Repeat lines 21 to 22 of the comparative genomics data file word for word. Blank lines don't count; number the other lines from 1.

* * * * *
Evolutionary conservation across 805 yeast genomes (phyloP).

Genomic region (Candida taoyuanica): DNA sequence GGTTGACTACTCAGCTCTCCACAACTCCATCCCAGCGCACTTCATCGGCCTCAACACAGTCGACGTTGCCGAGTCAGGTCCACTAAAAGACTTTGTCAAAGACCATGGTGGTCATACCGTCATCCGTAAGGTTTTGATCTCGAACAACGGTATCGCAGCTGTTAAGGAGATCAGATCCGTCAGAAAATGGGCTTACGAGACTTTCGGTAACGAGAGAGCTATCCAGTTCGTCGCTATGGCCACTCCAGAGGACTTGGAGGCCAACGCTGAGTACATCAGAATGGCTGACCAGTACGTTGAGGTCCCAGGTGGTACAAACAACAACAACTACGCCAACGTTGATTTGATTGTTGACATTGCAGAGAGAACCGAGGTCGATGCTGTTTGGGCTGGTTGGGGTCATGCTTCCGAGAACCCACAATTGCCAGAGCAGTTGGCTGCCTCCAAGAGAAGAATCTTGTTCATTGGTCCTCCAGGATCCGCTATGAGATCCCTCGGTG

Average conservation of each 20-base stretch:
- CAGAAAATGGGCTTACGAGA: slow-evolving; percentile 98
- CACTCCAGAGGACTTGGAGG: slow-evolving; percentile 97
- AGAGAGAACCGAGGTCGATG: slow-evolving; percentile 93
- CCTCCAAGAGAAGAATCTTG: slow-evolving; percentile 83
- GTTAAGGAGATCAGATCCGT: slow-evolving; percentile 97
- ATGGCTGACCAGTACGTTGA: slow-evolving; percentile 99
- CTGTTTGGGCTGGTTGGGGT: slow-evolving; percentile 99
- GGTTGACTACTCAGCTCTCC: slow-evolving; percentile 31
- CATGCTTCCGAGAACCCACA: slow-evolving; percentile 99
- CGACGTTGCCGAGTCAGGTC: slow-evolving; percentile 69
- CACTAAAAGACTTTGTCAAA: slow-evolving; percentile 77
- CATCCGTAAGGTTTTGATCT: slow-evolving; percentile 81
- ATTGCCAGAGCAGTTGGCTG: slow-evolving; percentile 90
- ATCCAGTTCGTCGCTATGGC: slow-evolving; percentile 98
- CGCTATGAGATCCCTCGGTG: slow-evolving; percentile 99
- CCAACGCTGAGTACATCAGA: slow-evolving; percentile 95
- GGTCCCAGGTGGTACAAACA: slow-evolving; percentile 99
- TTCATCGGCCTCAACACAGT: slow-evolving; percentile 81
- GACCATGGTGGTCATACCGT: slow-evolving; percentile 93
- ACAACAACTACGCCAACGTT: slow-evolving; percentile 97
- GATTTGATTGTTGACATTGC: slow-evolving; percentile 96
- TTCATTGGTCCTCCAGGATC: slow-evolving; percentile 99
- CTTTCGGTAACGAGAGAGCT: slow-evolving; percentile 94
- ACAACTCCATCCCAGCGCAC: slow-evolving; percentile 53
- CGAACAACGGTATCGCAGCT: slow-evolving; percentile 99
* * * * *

- TTCATCGGCCTCAACACAGT: slow-evolving; percentile 81
- GACCATGGTGGTCATACCGT: slow-evolving; percentile 93